READ SCRIPTURE: January 2, 2019
“When Enoch had lived 65 years, he fathered Methuselah. Enoch walked with God after he fathered Methuselah 300 years and had others sons and daughters. Thus all the days of Enoch were 365 years. Enoch walked with God, and he was not, for God took him.” ― Genesis 5:21-24 (ESV)
That’s all that we know. No heroic act. No emotional details of events within Gideon’s life that would make him go down in history. And yet, he has been remembered for thousands of years. And here’s what we know about him:
- He was 65 years when he first became a dad.
- His first kid’s name was Methuselah.
- He lived for 300 years after Methuselah was born, having some more kids within those 300 years.
- He lived for a total of 365 years (much shorter than any of the other people mentioned in this family tree in Genesis 5).
- Enoch walked with God.
- Enoch never experienced death because God simply took him.
And that’s it. Hollywood won’t make a movie based on his life. No one would read his biography. No one would tune in to see a documentary filmed and recorded about his life based upon the description above. Why? Because it’s too simple. There’s nothing exciting about Enoch’s life. But maybe that’s the point.
It seems like the thing that is pushed so often by so many people, especially in the church, is making sure that we live a life of impact, that we leave our mark on this planet. But should that be our goal? And what are the true motives of us striving for that? As followers of Christ, shouldn’t we be striving to not leave our mark on this planet but rather to make sure that we leave Christ’s mark instead? Some could argue that those two things are synonymous. But this isn’t entirely true. For so many years I was wanting to leave my mark on this planet through the preaching of Christ’s gospel. For so many years the motivation of my heart behind that was that I would leave MY mark. I wanted to make sure that my name went down in the history of Christendom as being an explosive preacher that thousands came to hear. A lot of that desire had more to do with my own ego being stroked rather than Christ’s name being proclaimed.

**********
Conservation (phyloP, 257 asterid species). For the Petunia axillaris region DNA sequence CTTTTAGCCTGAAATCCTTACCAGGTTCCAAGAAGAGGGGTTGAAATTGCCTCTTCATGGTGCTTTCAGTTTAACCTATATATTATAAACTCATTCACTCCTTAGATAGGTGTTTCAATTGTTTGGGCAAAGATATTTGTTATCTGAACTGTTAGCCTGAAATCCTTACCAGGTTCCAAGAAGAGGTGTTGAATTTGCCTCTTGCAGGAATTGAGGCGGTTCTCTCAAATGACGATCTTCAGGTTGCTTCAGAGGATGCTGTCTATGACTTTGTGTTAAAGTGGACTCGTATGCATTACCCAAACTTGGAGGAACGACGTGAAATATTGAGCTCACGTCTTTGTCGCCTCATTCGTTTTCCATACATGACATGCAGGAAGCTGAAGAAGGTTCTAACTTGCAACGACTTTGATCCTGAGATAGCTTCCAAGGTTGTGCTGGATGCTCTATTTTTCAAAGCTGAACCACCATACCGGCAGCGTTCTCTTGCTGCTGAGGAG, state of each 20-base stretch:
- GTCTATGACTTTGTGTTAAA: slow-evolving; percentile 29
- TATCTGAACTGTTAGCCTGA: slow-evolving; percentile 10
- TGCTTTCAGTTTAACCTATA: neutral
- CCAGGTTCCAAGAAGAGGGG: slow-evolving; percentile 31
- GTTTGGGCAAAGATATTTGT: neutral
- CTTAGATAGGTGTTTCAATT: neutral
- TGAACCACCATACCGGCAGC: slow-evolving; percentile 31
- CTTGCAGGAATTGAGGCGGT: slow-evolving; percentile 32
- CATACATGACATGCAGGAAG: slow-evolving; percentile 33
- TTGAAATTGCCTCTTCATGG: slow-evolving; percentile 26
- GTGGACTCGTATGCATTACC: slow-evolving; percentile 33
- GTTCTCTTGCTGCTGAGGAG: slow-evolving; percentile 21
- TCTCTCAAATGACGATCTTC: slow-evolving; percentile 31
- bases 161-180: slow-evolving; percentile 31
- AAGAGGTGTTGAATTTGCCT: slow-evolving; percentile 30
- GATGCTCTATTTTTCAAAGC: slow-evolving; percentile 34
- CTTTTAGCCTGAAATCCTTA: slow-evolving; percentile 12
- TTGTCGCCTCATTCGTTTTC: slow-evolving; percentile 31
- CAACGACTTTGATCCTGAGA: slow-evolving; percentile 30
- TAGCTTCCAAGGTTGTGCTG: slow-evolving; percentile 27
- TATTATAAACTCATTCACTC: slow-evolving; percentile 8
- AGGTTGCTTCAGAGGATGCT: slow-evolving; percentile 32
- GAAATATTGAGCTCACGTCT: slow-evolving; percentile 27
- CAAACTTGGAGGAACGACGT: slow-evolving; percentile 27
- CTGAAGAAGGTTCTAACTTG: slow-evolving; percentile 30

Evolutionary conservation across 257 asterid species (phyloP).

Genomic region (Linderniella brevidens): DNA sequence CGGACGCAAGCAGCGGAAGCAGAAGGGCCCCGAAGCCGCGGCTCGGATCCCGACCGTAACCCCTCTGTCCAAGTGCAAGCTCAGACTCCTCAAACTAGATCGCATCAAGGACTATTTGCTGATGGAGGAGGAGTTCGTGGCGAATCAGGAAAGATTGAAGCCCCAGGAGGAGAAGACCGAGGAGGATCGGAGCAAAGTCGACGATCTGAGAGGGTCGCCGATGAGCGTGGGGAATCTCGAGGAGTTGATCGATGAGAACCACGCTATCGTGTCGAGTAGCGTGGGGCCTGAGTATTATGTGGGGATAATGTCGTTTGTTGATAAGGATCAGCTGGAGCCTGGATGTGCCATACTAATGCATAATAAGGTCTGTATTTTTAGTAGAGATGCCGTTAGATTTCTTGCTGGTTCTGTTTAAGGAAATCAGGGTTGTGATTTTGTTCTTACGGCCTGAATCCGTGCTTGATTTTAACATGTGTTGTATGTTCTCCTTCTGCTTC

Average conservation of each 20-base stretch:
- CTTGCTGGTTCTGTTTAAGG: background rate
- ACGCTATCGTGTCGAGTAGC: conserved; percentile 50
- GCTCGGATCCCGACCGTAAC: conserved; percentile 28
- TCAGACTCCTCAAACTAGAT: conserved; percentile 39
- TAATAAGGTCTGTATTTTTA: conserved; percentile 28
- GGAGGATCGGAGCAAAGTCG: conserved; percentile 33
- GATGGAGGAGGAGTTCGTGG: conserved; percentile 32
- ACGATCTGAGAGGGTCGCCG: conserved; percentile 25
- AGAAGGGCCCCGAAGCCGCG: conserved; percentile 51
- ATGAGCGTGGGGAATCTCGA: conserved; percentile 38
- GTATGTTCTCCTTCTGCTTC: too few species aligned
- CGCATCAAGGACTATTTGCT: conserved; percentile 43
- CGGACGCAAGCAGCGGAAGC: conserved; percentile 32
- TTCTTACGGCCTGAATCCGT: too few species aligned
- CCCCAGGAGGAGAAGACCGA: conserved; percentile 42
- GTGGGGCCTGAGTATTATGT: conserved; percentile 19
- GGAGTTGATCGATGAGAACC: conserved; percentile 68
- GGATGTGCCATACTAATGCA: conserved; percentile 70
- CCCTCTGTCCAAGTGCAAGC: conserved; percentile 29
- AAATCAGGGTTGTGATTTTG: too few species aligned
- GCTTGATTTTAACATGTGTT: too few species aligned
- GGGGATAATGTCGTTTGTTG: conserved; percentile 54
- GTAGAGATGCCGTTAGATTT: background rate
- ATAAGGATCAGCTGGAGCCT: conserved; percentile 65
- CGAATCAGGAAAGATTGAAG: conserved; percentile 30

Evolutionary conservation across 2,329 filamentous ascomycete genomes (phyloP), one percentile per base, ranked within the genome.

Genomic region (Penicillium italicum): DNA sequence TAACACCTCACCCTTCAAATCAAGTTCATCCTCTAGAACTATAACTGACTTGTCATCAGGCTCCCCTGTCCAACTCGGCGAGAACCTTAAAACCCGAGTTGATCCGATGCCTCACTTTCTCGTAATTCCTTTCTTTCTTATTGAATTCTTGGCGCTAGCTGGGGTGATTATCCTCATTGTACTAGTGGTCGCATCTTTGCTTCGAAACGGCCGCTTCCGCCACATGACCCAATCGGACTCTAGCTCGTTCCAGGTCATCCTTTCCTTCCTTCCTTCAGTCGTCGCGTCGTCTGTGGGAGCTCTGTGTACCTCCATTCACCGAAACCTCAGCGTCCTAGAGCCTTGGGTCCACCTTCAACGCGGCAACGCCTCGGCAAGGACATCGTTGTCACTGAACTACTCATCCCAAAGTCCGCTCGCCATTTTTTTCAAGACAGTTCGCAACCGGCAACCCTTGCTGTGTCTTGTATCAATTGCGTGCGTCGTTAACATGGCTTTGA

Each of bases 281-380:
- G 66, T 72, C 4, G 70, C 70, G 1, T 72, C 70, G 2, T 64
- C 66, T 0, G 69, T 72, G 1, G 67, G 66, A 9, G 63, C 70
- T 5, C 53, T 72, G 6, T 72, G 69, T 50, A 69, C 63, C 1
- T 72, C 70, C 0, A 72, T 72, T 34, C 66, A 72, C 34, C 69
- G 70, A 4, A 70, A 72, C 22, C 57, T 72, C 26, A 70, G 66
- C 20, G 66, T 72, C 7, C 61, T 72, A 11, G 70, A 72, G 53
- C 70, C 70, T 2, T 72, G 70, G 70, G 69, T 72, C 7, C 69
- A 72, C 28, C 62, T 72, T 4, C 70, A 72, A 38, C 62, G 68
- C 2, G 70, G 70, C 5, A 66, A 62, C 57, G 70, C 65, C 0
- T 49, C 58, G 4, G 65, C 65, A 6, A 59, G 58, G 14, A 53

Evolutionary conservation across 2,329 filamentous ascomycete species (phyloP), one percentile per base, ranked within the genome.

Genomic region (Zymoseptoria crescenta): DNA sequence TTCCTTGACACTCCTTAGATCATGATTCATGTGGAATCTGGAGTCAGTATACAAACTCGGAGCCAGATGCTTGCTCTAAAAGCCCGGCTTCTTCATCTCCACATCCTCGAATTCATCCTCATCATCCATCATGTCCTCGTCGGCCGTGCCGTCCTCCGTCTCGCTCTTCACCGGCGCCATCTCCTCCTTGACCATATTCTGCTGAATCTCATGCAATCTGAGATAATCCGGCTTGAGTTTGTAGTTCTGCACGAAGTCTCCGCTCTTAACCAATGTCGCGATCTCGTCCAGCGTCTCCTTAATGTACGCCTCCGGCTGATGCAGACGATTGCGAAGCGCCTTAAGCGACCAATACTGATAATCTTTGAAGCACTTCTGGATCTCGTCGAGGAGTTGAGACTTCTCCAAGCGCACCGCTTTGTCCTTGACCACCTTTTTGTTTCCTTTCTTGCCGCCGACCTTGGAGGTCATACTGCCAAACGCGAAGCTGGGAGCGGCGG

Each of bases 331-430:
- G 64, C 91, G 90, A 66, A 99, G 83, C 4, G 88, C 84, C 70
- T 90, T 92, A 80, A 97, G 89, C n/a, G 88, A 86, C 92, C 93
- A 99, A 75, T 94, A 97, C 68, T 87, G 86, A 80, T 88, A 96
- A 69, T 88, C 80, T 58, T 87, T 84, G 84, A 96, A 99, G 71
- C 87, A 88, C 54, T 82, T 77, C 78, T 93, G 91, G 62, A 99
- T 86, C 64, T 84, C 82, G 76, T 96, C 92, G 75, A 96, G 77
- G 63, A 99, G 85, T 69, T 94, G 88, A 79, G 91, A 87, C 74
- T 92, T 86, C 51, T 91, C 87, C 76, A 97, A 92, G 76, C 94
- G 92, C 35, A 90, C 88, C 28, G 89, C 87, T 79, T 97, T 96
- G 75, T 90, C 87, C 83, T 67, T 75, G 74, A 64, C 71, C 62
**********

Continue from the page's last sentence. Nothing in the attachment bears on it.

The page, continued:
God has done a work in me over the years. And while I may still have to drive that desire to be known back, I can now say that if all I’m known for is that I had some kids with Kelley and walked with God, and that God took me home when he wanted me there, I’m good. With the years that God allows me on this planet, I’ll shoot for the simplicity of walking with God. Each step will not be easy, of course. But the call is simple: walk with God.
Have some kids. Walk with God. This is definitely not something that is all that appealing for those who are wanting to leave THEIR mark. But think about it: Enoch has been honored by God in the pages of Scripture for thousands of years because he chose the simplicity of walking with God. He’s even mentioned in the “hall of faith” in Hebrews 11. It seems like this kind of shows us what God’s preference really is. For those that think that this is the lazy way out, you’re missing the key to Christ’s invitation. He said, “Follow me and I’ll make you fishers of men.” So if I’m walking with Jesus and following Jesus, everywhere that he decides to go, doing everything with him that he decides to do, I’ll be left with a life that leaves me screaming, “What a ride” at the end of it, all while simply strolling with my Savior.
So may I not strive to be honored more than God for the next millennium so that my name goes down in the history books. May I not strive to make sure that history remembers me or that others read about me. Rather, may I simply walk with God and be faithful to the little bit that he leads me to do, to know him and to make him known everywhere I go. And when I’m done? I’m home.
It’s that simple. And I’m convinced that God designed it that way on purpose.
Love you all more than you know,